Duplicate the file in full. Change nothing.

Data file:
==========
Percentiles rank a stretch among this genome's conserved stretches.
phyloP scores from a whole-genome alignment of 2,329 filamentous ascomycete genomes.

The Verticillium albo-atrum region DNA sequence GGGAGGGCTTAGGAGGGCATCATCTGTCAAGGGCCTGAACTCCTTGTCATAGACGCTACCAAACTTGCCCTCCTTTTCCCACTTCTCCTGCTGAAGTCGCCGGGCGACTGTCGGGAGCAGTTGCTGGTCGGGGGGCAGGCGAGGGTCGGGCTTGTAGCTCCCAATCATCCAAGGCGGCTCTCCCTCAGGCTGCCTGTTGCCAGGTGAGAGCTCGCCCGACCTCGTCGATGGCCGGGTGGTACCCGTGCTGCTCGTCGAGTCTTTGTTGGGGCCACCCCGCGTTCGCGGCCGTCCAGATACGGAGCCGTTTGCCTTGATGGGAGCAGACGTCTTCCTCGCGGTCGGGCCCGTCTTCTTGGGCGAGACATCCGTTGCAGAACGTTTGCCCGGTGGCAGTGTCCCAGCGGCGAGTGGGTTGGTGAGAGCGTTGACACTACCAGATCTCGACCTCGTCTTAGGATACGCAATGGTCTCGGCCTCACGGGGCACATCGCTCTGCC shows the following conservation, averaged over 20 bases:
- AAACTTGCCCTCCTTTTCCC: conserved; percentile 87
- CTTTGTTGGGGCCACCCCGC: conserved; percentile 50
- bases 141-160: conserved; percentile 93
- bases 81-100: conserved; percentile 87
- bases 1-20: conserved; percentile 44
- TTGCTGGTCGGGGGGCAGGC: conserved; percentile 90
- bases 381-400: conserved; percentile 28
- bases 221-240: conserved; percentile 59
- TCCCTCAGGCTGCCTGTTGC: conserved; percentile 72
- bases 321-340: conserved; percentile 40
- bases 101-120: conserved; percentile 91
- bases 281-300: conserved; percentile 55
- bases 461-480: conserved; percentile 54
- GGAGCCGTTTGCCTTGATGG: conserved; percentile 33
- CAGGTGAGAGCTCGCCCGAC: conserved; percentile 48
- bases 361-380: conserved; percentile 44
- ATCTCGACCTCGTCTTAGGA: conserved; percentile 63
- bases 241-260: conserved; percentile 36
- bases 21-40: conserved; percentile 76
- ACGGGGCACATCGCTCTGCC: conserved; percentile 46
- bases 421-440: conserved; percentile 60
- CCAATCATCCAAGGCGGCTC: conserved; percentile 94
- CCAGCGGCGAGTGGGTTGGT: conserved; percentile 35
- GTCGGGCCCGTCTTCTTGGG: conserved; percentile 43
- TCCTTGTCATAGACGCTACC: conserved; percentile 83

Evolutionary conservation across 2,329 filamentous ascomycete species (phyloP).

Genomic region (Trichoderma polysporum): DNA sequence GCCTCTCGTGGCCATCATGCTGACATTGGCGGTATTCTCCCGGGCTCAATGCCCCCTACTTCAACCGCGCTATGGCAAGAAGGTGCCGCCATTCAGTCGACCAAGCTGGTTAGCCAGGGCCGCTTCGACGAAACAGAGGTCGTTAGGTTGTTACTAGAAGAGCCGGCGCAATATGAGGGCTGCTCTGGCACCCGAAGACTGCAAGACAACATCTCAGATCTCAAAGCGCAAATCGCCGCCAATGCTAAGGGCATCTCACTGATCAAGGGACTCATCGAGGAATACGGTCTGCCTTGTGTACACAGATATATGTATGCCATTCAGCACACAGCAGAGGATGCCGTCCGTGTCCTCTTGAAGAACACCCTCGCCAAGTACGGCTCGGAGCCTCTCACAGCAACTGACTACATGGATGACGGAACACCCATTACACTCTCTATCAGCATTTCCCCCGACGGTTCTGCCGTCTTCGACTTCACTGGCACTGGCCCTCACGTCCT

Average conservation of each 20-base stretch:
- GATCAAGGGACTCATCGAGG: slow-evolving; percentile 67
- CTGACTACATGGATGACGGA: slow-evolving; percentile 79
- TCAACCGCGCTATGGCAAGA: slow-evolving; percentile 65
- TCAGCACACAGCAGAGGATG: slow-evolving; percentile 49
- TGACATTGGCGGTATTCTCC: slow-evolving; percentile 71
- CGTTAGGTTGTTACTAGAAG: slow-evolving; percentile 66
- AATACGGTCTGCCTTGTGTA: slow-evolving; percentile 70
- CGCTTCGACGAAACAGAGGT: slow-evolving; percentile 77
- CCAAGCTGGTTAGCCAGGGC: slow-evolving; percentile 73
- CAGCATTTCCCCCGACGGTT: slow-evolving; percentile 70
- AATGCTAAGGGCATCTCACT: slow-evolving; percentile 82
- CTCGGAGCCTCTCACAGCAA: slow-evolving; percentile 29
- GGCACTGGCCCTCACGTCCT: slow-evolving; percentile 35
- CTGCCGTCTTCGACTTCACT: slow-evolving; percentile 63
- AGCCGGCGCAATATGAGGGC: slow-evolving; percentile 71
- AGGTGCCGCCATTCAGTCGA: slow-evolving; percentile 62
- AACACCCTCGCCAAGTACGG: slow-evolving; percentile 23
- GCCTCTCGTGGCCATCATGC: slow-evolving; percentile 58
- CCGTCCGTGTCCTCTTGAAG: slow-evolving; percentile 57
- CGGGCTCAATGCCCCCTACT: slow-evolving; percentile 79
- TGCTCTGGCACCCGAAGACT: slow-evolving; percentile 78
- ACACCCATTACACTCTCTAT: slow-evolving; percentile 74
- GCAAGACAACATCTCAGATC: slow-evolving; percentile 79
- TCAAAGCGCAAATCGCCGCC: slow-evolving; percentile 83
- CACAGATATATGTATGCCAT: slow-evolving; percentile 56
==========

Percentiles rank a stretch among this genome's conserved stretches.
phyloP scores from a whole-genome alignment of 2,329 filamentous ascomycete genomes.

The Verticillium albo-atrum region DNA sequence GGGAGGGCTTAGGAGGGCATCATCTGTCAAGGGCCTGAACTCCTTGTCATAGACGCTACCAAACTTGCCCTCCTTTTCCCACTTCTCCTGCTGAAGTCGCCGGGCGACTGTCGGGAGCAGTTGCTGGTCGGGGGGCAGGCGAGGGTCGGGCTTGTAGCTCCCAATCATCCAAGGCGGCTCTCCCTCAGGCTGCCTGTTGCCAGGTGAGAGCTCGCCCGACCTCGTCGATGGCCGGGTGGTACCCGTGCTGCTCGTCGAGTCTTTGTTGGGGCCACCCCGCGTTCGCGGCCGTCCAGATACGGAGCCGTTTGCCTTGATGGGAGCAGACGTCTTCCTCGCGGTCGGGCCCGTCTTCTTGGGCGAGACATCCGTTGCAGAACGTTTGCCCGGTGGCAGTGTCCCAGCGGCGAGTGGGTTGGTGAGAGCGTTGACACTACCAGATCTCGACCTCGTCTTAGGATACGCAATGGTCTCGGCCTCACGGGGCACATCGCTCTGCC shows the following conservation, averaged over 20 bases:
- AAACTTGCCCTCCTTTTCCC: conserved; percentile 87
- CTTTGTTGGGGCCACCCCGC: conserved; percentile 50
- bases 141-160: conserved; percentile 93
- bases 81-100: conserved; percentile 87
- bases 1-20: conserved; percentile 44
- TTGCTGGTCGGGGGGCAGGC: conserved; percentile 90
- bases 381-400: conserved; percentile 28
- bases 221-240: conserved; percentile 59
- TCCCTCAGGCTGCCTGTTGC: conserved; percentile 72
- bases 321-340: conserved; percentile 40
- bases 101-120: conserved; percentile 91
- bases 281-300: conserved; percentile 55
- bases 461-480: conserved; percentile 54
- GGAGCCGTTTGCCTTGATGG: conserved; percentile 33
- CAGGTGAGAGCTCGCCCGAC: conserved; percentile 48
- bases 361-380: conserved; percentile 44
- ATCTCGACCTCGTCTTAGGA: conserved; percentile 63
- bases 241-260: conserved; percentile 36
- bases 21-40: conserved; percentile 76
- ACGGGGCACATCGCTCTGCC: conserved; percentile 46
- bases 421-440: conserved; percentile 60
- CCAATCATCCAAGGCGGCTC: conserved; percentile 94
- CCAGCGGCGAGTGGGTTGGT: conserved; percentile 35
- GTCGGGCCCGTCTTCTTGGG: conserved; percentile 43
- TCCTTGTCATAGACGCTACC: conserved; percentile 83

Evolutionary conservation across 2,329 filamentous ascomycete species (phyloP).

Genomic region (Trichoderma polysporum): DNA sequence GCCTCTCGTGGCCATCATGCTGACATTGGCGGTATTCTCCCGGGCTCAATGCCCCCTACTTCAACCGCGCTATGGCAAGAAGGTGCCGCCATTCAGTCGACCAAGCTGGTTAGCCAGGGCCGCTTCGACGAAACAGAGGTCGTTAGGTTGTTACTAGAAGAGCCGGCGCAATATGAGGGCTGCTCTGGCACCCGAAGACTGCAAGACAACATCTCAGATCTCAAAGCGCAAATCGCCGCCAATGCTAAGGGCATCTCACTGATCAAGGGACTCATCGAGGAATACGGTCTGCCTTGTGTACACAGATATATGTATGCCATTCAGCACACAGCAGAGGATGCCGTCCGTGTCCTCTTGAAGAACACCCTCGCCAAGTACGGCTCGGAGCCTCTCACAGCAACTGACTACATGGATGACGGAACACCCATTACACTCTCTATCAGCATTTCCCCCGACGGTTCTGCCGTCTTCGACTTCACTGGCACTGGCCCTCACGTCCT

Average conservation of each 20-base stretch:
- GATCAAGGGACTCATCGAGG: slow-evolving; percentile 67
- CTGACTACATGGATGACGGA: slow-evolving; percentile 79
- TCAACCGCGCTATGGCAAGA: slow-evolving; percentile 65
- TCAGCACACAGCAGAGGATG: slow-evolving; percentile 49
- TGACATTGGCGGTATTCTCC: slow-evolving; percentile 71
- CGTTAGGTTGTTACTAGAAG: slow-evolving; percentile 66
- AATACGGTCTGCCTTGTGTA: slow-evolving; percentile 70
- CGCTTCGACGAAACAGAGGT: slow-evolving; percentile 77
- CCAAGCTGGTTAGCCAGGGC: slow-evolving; percentile 73
- CAGCATTTCCCCCGACGGTT: slow-evolving; percentile 70
- AATGCTAAGGGCATCTCACT: slow-evolving; percentile 82
- CTCGGAGCCTCTCACAGCAA: slow-evolving; percentile 29
- GGCACTGGCCCTCACGTCCT: slow-evolving; percentile 35
- CTGCCGTCTTCGACTTCACT: slow-evolving; percentile 63
- AGCCGGCGCAATATGAGGGC: slow-evolving; percentile 71
- AGGTGCCGCCATTCAGTCGA: slow-evolving; percentile 62
- AACACCCTCGCCAAGTACGG: slow-evolving; percentile 23
- GCCTCTCGTGGCCATCATGC: slow-evolving; percentile 58
- CCGTCCGTGTCCTCTTGAAG: slow-evolving; percentile 57
- CGGGCTCAATGCCCCCTACT: slow-evolving; percentile 79
- TGCTCTGGCACCCGAAGACT: slow-evolving; percentile 78
- ACACCCATTACACTCTCTAT: slow-evolving; percentile 74
- GCAAGACAACATCTCAGATC: slow-evolving; percentile 79
- TCAAAGCGCAAATCGCCGCC: slow-evolving; percentile 83
- CACAGATATATGTATGCCAT: slow-evolving; percentile 56